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‘The Business May Seem Prosaic’; Co-operation by Conference, 1887–1911

  • Nicholas Mansergh

Abstract

‘Prodigious greatness’ – such were the terms in which Sir John Seeley wrote of England in the widely read and highly influential published version of his Cambridge lectures of the spring of 1881 on The Expansion of England.1’ We seem,’ he reflected, in one of the most quoted (if more questionable) of his sentences, ‘as it were, to have conquered and peopled half the world in a fit of absence of mind.’2 It was the peopling, not the conquest, that appeared to him of first importance. The ‘English Exodus’ had been ‘the greatest English event of the eighteenth and nineteenth centuries’.3 It had brought into being a Greater Britain comprising mother country and colonies of settlement. The growth of that Greater Britain was ‘an event of enormous magnitude’.4 Yet associated with Greater Britain were colonies not of settlement but of conquest, India chief among them, not united to Britain by blood – the strongest of ties – and in that and most other respects on quite a different footing. They were by no means necessarily a source of strength – not even the greatest among them. ‘It may be fairly questioned’, observed Seeley, ‘whether the possession of India does or ever can increase our power or our security, while there is no doubt that it vastly increases our dangers and responsibilities.’5

Keywords

Prime Minister Foreign Policy Free Trade British Government Canadian Government 
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Notes

  1. 1.
    J.R. Seeley, The Expansion of England, London, 1883, p. 2. D. Wormell, Sir John Seeley and the Uses of History, Cambridge, 1980, places the book in the context of Seeley’s views on the writing and teaching of history.Google Scholar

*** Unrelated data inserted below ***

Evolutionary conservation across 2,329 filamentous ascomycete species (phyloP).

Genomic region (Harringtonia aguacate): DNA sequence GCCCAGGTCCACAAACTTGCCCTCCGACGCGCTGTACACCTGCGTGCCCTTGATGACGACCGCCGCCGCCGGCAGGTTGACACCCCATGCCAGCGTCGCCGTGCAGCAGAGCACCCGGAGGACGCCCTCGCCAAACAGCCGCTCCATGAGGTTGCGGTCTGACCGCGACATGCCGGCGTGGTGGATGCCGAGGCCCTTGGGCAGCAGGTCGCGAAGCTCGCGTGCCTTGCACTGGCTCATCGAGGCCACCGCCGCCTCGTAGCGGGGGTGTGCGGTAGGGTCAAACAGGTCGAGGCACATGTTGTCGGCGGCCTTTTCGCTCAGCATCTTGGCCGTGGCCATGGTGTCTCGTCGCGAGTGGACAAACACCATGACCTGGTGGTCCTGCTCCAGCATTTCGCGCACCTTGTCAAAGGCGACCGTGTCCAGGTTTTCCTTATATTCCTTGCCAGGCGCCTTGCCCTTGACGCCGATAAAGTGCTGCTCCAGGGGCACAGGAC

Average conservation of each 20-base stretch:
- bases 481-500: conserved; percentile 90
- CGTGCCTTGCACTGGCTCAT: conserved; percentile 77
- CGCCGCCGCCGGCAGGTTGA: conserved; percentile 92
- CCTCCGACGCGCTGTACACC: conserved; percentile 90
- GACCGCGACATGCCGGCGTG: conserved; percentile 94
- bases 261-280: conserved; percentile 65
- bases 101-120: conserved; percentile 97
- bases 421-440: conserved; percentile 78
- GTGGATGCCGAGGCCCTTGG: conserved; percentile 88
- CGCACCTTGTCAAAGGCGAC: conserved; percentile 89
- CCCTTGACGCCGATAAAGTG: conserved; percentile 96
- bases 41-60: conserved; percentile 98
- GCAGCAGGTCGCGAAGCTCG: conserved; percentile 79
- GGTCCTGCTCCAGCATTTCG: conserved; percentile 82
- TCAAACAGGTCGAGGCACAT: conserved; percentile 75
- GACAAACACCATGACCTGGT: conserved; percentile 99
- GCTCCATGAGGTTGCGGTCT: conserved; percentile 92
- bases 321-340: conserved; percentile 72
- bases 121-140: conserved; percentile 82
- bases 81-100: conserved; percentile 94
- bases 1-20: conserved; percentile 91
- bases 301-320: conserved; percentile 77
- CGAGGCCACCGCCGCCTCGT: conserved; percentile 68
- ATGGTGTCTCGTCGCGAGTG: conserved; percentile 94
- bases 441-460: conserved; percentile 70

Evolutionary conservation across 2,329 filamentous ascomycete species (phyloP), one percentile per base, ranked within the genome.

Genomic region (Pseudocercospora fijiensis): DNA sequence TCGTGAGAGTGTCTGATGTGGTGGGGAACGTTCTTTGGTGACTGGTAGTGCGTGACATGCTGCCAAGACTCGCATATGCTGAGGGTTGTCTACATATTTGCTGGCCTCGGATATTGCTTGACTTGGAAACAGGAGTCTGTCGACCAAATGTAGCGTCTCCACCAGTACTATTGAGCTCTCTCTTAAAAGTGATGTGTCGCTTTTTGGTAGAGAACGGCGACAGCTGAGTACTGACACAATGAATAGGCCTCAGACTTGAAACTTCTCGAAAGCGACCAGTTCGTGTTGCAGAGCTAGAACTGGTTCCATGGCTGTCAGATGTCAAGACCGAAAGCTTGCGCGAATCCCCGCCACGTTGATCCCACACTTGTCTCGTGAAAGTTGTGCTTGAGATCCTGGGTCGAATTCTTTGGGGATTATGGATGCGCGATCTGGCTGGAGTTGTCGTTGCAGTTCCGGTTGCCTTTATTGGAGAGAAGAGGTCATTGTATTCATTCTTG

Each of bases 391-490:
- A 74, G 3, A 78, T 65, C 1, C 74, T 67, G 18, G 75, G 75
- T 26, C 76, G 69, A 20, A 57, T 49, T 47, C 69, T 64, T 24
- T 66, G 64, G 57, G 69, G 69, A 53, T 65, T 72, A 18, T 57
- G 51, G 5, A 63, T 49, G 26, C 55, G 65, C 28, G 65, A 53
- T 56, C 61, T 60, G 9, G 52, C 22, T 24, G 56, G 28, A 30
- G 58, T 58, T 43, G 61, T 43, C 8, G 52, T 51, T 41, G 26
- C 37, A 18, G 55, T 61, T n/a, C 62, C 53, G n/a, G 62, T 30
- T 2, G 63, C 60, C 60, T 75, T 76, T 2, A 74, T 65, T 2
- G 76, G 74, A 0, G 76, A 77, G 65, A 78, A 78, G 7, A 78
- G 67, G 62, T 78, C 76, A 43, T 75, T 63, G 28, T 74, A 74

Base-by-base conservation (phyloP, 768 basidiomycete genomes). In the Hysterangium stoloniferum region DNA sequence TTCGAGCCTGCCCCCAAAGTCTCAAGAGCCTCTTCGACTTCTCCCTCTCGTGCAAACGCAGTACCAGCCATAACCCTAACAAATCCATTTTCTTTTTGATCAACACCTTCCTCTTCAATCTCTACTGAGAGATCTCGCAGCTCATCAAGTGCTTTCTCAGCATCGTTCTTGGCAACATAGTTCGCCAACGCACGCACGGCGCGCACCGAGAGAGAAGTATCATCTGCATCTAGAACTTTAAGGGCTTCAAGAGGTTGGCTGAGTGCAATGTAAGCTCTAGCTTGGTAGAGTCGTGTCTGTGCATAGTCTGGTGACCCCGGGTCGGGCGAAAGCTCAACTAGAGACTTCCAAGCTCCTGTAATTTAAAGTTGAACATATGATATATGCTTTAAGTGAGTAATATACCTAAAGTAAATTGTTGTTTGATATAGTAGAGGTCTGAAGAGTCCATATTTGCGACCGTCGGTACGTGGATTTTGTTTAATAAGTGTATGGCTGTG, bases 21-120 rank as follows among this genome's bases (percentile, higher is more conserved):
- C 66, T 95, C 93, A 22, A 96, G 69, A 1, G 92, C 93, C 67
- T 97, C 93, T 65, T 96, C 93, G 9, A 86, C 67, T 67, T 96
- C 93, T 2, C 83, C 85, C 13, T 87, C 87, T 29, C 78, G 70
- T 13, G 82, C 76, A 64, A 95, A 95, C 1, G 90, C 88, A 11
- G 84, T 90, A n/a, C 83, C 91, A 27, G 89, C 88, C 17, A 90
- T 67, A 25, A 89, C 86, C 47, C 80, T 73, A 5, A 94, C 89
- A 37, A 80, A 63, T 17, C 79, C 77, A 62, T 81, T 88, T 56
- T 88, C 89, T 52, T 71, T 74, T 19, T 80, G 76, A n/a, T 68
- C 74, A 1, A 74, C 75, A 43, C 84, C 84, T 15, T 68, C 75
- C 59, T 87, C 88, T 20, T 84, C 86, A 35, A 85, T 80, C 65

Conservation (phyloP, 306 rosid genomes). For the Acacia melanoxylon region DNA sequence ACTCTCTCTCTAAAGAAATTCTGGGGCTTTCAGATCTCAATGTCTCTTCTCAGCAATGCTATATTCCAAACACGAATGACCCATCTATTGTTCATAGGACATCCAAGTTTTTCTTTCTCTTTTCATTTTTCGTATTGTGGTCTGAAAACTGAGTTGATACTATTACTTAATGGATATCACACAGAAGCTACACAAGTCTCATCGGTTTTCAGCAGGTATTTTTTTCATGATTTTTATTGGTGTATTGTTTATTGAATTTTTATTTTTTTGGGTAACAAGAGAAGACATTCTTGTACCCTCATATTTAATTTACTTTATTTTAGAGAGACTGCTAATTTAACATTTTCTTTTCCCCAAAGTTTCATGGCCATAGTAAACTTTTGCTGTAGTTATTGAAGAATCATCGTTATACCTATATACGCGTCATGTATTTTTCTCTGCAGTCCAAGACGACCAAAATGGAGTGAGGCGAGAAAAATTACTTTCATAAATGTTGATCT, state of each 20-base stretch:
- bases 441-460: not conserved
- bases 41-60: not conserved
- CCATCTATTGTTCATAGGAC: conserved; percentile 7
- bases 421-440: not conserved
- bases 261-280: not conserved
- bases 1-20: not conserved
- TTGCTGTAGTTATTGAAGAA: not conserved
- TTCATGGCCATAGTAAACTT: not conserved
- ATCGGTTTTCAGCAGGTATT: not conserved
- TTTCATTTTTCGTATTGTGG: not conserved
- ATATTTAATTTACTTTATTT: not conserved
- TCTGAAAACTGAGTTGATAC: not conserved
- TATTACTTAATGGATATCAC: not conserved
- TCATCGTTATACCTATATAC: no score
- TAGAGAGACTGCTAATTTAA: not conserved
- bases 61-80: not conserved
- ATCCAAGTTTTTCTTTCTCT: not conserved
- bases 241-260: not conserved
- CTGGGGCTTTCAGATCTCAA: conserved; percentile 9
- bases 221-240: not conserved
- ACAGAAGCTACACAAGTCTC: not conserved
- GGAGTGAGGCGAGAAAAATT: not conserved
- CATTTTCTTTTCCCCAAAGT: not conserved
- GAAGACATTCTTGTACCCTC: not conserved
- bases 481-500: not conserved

2. 12.
    W.F. Monypenny and G.E. Buckle, The Life of Disraeli (6 vols), London, 1910–29, vol. 5, p. 194Google Scholar
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  4. 13.
    Philip Magnus, Gladstone (new ed.), London, 1963, p. 264.Google Scholar
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    W.C.B. Tunstall, The Cambridge History of the British Empire, vol. 2, Imperial Defence, 1815–1870, p. 806Google Scholar
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    C.W. Dilke, Greater Britain (2 vols), London, 1868, vol. 2, p. 151.Google Scholar
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    A.J.P. Taylor, Germany’s First Bid for Colonies 1884–1885, London, 1938, p. 4.Google Scholar
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    Maurice Ollivier (ed.), The Colonial and Imperial Conferences from 1887 to 1937 (3 vols), Ottawa, 1954, vol.1, p. 153 and Cd. 1299, p. 4. No report of the 1902 Conference Proceedings was published in London. Papers relating to the Conference were, however, published there in Cd. 1299 and correspondence relating to the proposed publication of the Report of the Proceedings in Cd. 1723.Google Scholar
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    Richard Jebb, Studies in Colonial Nationalism, London, 1905; see especially the Preface and chapters 6 and 7 on ‘The South African War’ and ‘The Colonial Conference, 1902’, respectively.Google Scholar
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    Keith Sinclair, Imperial Federation. A Study of New Zealand Policy and Opinion 1880–1914, London, 1955, p. 41–4Google Scholar
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  22. J. Marlowe, Milner-Apostle of Empire, London, 1976, pp. 210–12.Google Scholar

Copyright information

© Nicholas Mansergh 1982

Authors and Affiliations

  • Nicholas Mansergh
    • 1
  1. 1.St John’s CollegeCambridgeUK

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